“My people are destroyed for lack of knowledge; because you have rejected knowledge, I reject you from being a priest to me. And since you have forgotten the law of your God, I also will forget your children.” Hosea 4:6
Dear Friends in Christ, brothers and sisters in the Anglican Realignment,
The struggle for Gospel truth in The Episcopal Church (TEC) was really lost many years ago when most TEC seminaries abandoned any faith in Christ as the one, unique Lord and Savior of all people everywhere, and lost faith in the Holy Scriptures as the divinely inspired word of God and the ultimate authority in all matters of faith and practice. This battle was lost long before the 2003 unilateral TEC innovation of consecrating a non-celibate homosexual as bishop and leader for the whole church, and the Canadian Diocese of New Westminster’s authorization of rites for the blessing of same-sex unions—both in direct violation of settled Biblical and Anglican teaching (Lambeth 1998 Resolution 1.10)
I experienced this loss first hand growing up in TEC, and especially when I went to seminary. In my first year of seminary, I wanted to show the reliability of oral transmission in oriental cultures in order to demonstrate the reliability of the Old Testament text. I asked my Old Testament professor if he knew of any resources I could consult to that end for my paper—as there were none in the seminary library (of course). He answered me very brusquely and unforgettably, “I am not aware of any resources that would address that point.”
So I had the good sense to call up the Old Testament department at Fuller Theological Seminary in Pasadena, CA and consult with them. They were extremely friendly and helpful and pointed me to a number of books by highly respected Old Testament scholars (including one exactly on point by Dr. Carl Armerding). I wrote my paper and passed with flying (though begrudging) colors.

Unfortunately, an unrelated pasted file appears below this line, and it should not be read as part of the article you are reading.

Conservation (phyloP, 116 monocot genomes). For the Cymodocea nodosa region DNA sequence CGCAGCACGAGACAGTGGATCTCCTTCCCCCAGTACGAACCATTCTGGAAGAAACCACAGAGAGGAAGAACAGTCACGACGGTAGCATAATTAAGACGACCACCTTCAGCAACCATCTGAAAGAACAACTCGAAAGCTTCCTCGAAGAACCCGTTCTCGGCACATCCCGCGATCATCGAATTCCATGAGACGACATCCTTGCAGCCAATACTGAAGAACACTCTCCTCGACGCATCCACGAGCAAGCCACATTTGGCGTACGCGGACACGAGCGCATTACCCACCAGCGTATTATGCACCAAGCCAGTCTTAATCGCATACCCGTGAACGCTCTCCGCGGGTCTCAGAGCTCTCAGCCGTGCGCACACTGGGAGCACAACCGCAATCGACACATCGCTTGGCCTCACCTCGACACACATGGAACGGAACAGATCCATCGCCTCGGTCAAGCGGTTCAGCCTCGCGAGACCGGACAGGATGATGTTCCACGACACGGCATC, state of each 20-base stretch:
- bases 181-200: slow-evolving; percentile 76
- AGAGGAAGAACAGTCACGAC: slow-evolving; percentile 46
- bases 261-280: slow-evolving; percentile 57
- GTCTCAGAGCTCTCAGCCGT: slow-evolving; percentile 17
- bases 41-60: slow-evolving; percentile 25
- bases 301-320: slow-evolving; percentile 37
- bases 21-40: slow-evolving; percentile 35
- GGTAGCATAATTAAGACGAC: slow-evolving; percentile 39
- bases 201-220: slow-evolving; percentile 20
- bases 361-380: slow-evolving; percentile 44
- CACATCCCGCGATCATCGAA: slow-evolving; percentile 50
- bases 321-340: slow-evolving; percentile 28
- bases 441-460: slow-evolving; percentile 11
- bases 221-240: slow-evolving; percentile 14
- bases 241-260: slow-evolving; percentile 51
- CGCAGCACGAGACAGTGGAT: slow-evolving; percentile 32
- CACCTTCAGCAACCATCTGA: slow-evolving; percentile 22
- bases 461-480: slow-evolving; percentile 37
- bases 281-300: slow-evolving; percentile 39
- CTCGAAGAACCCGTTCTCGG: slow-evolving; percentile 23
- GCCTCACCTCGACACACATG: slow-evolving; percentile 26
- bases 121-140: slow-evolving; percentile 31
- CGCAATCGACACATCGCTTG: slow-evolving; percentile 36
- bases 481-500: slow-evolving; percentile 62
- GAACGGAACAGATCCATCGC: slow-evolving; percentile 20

Thus began my experience with theological education in TEC. It was open to only one point of view, completely dismissive of any other scholarship, and actually hostile both inside the classroom and outside to any view of Christ or the Bible that was remotely orthodox.
Later on, when faced with the possibility of having to take Systematic Theology from a Professor who was a publicly vowed “adoptionist” (Jesus was simply a man adopted by God for a special purpose at Baptism), I elected to take a course from another liberal seminary in the city—but one where they actually took the whole text of classics by Luther, Calvin and others and opened them up for reasonable discussion and review. Again, I took the course, passed with flying colors, came back to my TEC seminary and took an exam to “opt out” of Systematic Theology—and passed with flying colors along with the comment from the professor “We do hope you come to value some of the things we consider important here at ___________ Seminary.”
Well, I didn’t. Thanks be to God.
I was fortunate that I knew Christ and the Bible long before I attended that seminary. So I was willing to pursue resources outside of my TEC seminary, to consult highly respected orthodox evangelical and Anglican scholars who held a different worldview than my professors, and to write papers and take exams that required twice the amount of work than I would otherwise have had to do to “go along and get along.”
But most of my classmates were not so inclined. Many of them are leaders in TEC today. I don’t believe that’s an accident. It is the result of being shaped in TEC seminaries by a worldview that is hostile to the uniqueness of Jesus Christ as Lord and Savior of all, and to the plenary inspiration and authority of the Bible. And it is a worldview, frankly, that is not open to alternative points of view. And as a result, the prophecy of Hosea 4:6 came true in TEC: “My people are destroyed for lack of knowledge.”
We must never, ever let that happen again in our Anglican Realignment. And so I was both heartened and saddened by the letter that the office of Bishop Jack Iker of the Anglican Church in North America’s Diocese of Fort Worth sent yesterday to his clergy:
“BISHOP IKER HAS RESIGNED AS A TRUSTEE on the Nashotah House Board, where he has served for the past 21 years. This action was taken in protest of the Dean’s invitation to the Presiding Bishop of TEC to be a guest preacher in the seminary’s chapel. Citing the lawsuits initiated by her against this Diocese, Bishop Iker notified the Board that he “could not be associated with an institution that honors her.” Similarly, Bishop Wantland has sent notification that he “will not take part in any functions at Nashotah” nor continue “to give financial support to the House as long as the present administration remains.”